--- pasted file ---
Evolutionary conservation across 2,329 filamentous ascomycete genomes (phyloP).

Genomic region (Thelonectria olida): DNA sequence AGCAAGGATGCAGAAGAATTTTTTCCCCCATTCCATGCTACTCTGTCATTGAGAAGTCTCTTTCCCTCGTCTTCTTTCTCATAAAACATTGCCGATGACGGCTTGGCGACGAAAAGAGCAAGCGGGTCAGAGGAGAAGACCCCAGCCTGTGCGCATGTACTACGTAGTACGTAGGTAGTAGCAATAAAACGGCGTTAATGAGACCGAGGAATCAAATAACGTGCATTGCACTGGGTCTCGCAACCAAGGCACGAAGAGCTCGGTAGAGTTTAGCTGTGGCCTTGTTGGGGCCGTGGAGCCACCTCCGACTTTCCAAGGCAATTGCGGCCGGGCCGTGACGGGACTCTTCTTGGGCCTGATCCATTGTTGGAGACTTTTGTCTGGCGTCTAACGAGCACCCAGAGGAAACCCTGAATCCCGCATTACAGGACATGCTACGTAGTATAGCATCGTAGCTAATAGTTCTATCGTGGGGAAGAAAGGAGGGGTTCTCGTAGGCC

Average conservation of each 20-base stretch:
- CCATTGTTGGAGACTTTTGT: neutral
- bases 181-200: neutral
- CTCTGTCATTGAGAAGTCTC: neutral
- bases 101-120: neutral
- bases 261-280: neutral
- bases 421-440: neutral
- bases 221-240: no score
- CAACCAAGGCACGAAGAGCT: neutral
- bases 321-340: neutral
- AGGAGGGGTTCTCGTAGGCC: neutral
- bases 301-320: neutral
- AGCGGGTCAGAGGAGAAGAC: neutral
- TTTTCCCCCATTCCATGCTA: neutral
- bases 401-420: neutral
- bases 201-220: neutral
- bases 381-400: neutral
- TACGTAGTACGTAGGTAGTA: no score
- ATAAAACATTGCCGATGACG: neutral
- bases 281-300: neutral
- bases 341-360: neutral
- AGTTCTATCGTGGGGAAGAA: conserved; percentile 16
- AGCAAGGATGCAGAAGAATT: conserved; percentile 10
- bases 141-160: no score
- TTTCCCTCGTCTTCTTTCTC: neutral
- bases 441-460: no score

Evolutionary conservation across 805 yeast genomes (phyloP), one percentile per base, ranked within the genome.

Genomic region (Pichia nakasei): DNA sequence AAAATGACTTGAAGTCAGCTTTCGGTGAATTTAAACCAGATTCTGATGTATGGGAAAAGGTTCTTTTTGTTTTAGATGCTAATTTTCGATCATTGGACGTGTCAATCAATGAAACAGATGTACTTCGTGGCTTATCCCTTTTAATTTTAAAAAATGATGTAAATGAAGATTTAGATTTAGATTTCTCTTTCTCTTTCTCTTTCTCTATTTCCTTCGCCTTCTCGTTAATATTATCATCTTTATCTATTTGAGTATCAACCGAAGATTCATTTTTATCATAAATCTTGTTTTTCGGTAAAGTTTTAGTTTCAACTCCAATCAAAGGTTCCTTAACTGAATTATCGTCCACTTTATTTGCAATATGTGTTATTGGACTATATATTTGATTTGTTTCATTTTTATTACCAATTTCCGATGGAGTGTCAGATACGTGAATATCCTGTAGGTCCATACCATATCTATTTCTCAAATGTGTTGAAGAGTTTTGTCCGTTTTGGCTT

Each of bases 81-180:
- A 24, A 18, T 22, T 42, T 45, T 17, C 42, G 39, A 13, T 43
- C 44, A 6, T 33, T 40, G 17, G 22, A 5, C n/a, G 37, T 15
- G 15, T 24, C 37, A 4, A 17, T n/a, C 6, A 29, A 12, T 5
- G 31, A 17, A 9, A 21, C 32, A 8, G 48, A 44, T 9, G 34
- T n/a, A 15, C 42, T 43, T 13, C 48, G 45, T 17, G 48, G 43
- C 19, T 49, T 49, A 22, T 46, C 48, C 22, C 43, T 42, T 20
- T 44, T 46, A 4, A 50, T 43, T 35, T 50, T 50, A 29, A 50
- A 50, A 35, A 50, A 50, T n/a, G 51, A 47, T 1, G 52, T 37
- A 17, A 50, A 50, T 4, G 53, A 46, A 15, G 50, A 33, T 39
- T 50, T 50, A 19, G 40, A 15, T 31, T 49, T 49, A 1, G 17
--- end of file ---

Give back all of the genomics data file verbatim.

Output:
Evolutionary conservation across 2,329 filamentous ascomycete genomes (phyloP).

Genomic region (Thelonectria olida): DNA sequence AGCAAGGATGCAGAAGAATTTTTTCCCCCATTCCATGCTACTCTGTCATTGAGAAGTCTCTTTCCCTCGTCTTCTTTCTCATAAAACATTGCCGATGACGGCTTGGCGACGAAAAGAGCAAGCGGGTCAGAGGAGAAGACCCCAGCCTGTGCGCATGTACTACGTAGTACGTAGGTAGTAGCAATAAAACGGCGTTAATGAGACCGAGGAATCAAATAACGTGCATTGCACTGGGTCTCGCAACCAAGGCACGAAGAGCTCGGTAGAGTTTAGCTGTGGCCTTGTTGGGGCCGTGGAGCCACCTCCGACTTTCCAAGGCAATTGCGGCCGGGCCGTGACGGGACTCTTCTTGGGCCTGATCCATTGTTGGAGACTTTTGTCTGGCGTCTAACGAGCACCCAGAGGAAACCCTGAATCCCGCATTACAGGACATGCTACGTAGTATAGCATCGTAGCTAATAGTTCTATCGTGGGGAAGAAAGGAGGGGTTCTCGTAGGCC

Average conservation of each 20-base stretch:
- CCATTGTTGGAGACTTTTGT: neutral
- bases 181-200: neutral
- CTCTGTCATTGAGAAGTCTC: neutral
- bases 101-120: neutral
- bases 261-280: neutral
- bases 421-440: neutral
- bases 221-240: no score
- CAACCAAGGCACGAAGAGCT: neutral
- bases 321-340: neutral
- AGGAGGGGTTCTCGTAGGCC: neutral
- bases 301-320: neutral
- AGCGGGTCAGAGGAGAAGAC: neutral
- TTTTCCCCCATTCCATGCTA: neutral
- bases 401-420: neutral
- bases 201-220: neutral
- bases 381-400: neutral
- TACGTAGTACGTAGGTAGTA: no score
- ATAAAACATTGCCGATGACG: neutral
- bases 281-300: neutral
- bases 341-360: neutral
- AGTTCTATCGTGGGGAAGAA: conserved; percentile 16
- AGCAAGGATGCAGAAGAATT: conserved; percentile 10
- bases 141-160: no score
- TTTCCCTCGTCTTCTTTCTC: neutral
- bases 441-460: no score

Evolutionary conservation across 805 yeast genomes (phyloP), one percentile per base, ranked within the genome.

Genomic region (Pichia nakasei): DNA sequence AAAATGACTTGAAGTCAGCTTTCGGTGAATTTAAACCAGATTCTGATGTATGGGAAAAGGTTCTTTTTGTTTTAGATGCTAATTTTCGATCATTGGACGTGTCAATCAATGAAACAGATGTACTTCGTGGCTTATCCCTTTTAATTTTAAAAAATGATGTAAATGAAGATTTAGATTTAGATTTCTCTTTCTCTTTCTCTTTCTCTATTTCCTTCGCCTTCTCGTTAATATTATCATCTTTATCTATTTGAGTATCAACCGAAGATTCATTTTTATCATAAATCTTGTTTTTCGGTAAAGTTTTAGTTTCAACTCCAATCAAAGGTTCCTTAACTGAATTATCGTCCACTTTATTTGCAATATGTGTTATTGGACTATATATTTGATTTGTTTCATTTTTATTACCAATTTCCGATGGAGTGTCAGATACGTGAATATCCTGTAGGTCCATACCATATCTATTTCTCAAATGTGTTGAAGAGTTTTGTCCGTTTTGGCTT

Each of bases 81-180:
- A 24, A 18, T 22, T 42, T 45, T 17, C 42, G 39, A 13, T 43
- C 44, A 6, T 33, T 40, G 17, G 22, A 5, C n/a, G 37, T 15
- G 15, T 24, C 37, A 4, A 17, T n/a, C 6, A 29, A 12, T 5
- G 31, A 17, A 9, A 21, C 32, A 8, G 48, A 44, T 9, G 34
- T n/a, A 15, C 42, T 43, T 13, C 48, G 45, T 17, G 48, G 43
- C 19, T 49, T 49, A 22, T 46, C 48, C 22, C 43, T 42, T 20
- T 44, T 46, A 4, A 50, T 43, T 35, T 50, T 50, A 29, A 50
- A 50, A 35, A 50, A 50, T n/a, G 51, A 47, T 1, G 52, T 37
- A 17, A 50, A 50, T 4, G 53, A 46, A 15, G 50, A 33, T 39
- T 50, T 50, A 19, G 40, A 15, T 31, T 49, T 49, A 1, G 17